NYSE

New York Stock Exchange (NYSE) CEO Duncan Niederauer spoke with FOX Business Network (FBN) about connectivity issues and re-opening the NYSE following Hurricane Sandy. Niederauer addressed connectivity issues following the storm, saying “we spent most of the morning trying to solve” the connectivity issues, and “that’s all working smoothly. We’ve got over 100 million shares of volume already, so I think we are moving along pretty good.” Niederauer went on to say “I don’t freak out about anything” and that the “overwhelming majority of our orders come from outside the building in the Mahwah data center” where they have “full power,” but that “the very small part of the orders we get from inside of the building, we had issues with phone connectivity and Internet service this morning. We gave them their own phone lines so they could get incoming calls and make outgoing calls. Latest  I am hearing is it’s not a problem, so no, no one was freaking out. Don’t worry.”

Excerpts from the interview are below:

On how he thought the market open went:

“Everything opened pretty quickly, it’s been a very smooth market opening. As you can see we are pretty much fully staffed down here. So everything went really smoothly, Volume seems to be pretty good, market is up about half a percent. So, so far so good.”

On any problems they faced prior to the open:

“The problems we had were before the opening in terms of broker connectivity, some people were having trouble with their Blackberries, with Internet service, with phone services. We spent most of the morning trying to solve that and I think we did. In terms of people outside the building. Their connectivity has been tested liberally for the last 24-36 hours, that’s all working smoothly. We’ve got over 100 million shares of volume already, so I think we are moving along pretty good.”

On issues facing connectivity:

“First of all, I don’t freak out about anything, so I don’t really worry about that stuff. Let’s separate fact from fiction, because there’s been a lot of fiction going on in the last couple of days. So the overwhelming majoring of our orders come from outside of the building into the Mahwah data center. We’re not even on generator power in Mahwah, we are on full power…with the DMM community. All the stuff I just talked about in terms of Internet connectivity and things like that. No impact to them at all. So the market making systems, we control those, they control those, that’s  been fine. The very small part of the orders we get from inside of the building, we had issues with phone connectivity and Internet service this morning. We gave them their own phone lines so they could get incoming calls and make outgoing calls. Latest  I am hearing is it’s not a problem, so no, no one was freaking out. Don’t worry.”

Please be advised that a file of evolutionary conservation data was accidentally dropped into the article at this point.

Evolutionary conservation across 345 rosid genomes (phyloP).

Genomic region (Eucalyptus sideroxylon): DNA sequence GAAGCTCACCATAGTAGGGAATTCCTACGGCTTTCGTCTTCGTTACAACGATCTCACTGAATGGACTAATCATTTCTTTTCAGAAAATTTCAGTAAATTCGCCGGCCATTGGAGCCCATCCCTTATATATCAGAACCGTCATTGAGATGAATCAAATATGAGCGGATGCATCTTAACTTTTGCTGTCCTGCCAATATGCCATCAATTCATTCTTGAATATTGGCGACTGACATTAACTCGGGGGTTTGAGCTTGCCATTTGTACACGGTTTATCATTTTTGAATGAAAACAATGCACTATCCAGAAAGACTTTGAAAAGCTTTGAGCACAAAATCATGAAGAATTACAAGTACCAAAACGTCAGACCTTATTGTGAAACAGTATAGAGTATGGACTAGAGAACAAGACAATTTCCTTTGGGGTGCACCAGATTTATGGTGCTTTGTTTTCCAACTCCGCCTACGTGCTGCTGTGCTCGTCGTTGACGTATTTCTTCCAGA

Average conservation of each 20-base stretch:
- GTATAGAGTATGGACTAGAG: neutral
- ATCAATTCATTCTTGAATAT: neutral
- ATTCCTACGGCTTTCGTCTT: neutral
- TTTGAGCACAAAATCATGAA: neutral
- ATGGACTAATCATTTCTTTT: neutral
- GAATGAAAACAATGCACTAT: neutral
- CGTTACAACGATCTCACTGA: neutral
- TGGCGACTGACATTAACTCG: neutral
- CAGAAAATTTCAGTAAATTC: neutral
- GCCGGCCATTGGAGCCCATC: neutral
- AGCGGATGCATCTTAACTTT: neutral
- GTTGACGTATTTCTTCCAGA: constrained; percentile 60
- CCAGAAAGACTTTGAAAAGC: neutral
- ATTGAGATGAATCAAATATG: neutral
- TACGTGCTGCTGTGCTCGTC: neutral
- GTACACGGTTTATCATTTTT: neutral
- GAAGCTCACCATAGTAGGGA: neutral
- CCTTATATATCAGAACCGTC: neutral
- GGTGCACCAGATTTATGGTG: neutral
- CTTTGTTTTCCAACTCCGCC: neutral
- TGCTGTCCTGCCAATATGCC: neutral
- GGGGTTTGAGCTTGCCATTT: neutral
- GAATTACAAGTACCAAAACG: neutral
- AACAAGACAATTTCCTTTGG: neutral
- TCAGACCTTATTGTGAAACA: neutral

On whether they could have opened the NYSE on Monday and Tuesday:

“We could have. I think it would have been irresponsible in the light of what we know. We certainly could have operated electronically, and what the industry clearly told us on Sunday was please don’t open electronically, cause we are going to have to put a lot of our people in harm’s way. So let’s not do that. Do I wish the industry and we came to a decision earlier on Sunday, sure, but we all made the right decision. It would have been irresponsible and dangerous to be open Monday and Tuesday.”

On the reason they chose not to open the NYSE on Monday and Tuesday:

“I think more about human safety, first and foremost. I don’t think the market would have operated fluidly. But that’s neither here nor there. What the industry was saying was, guys, even if you think you are running from Chicago, we still have to send people into work in the metropolitan New York area and we don’t want to do that please don’t make us do that. And you know, they were right.  So I think the industry made the right decision. So we are here today. We’ll be here tomorrow and Friday. And we should have the building back on regular power, but even if we don’t the generator is fine.”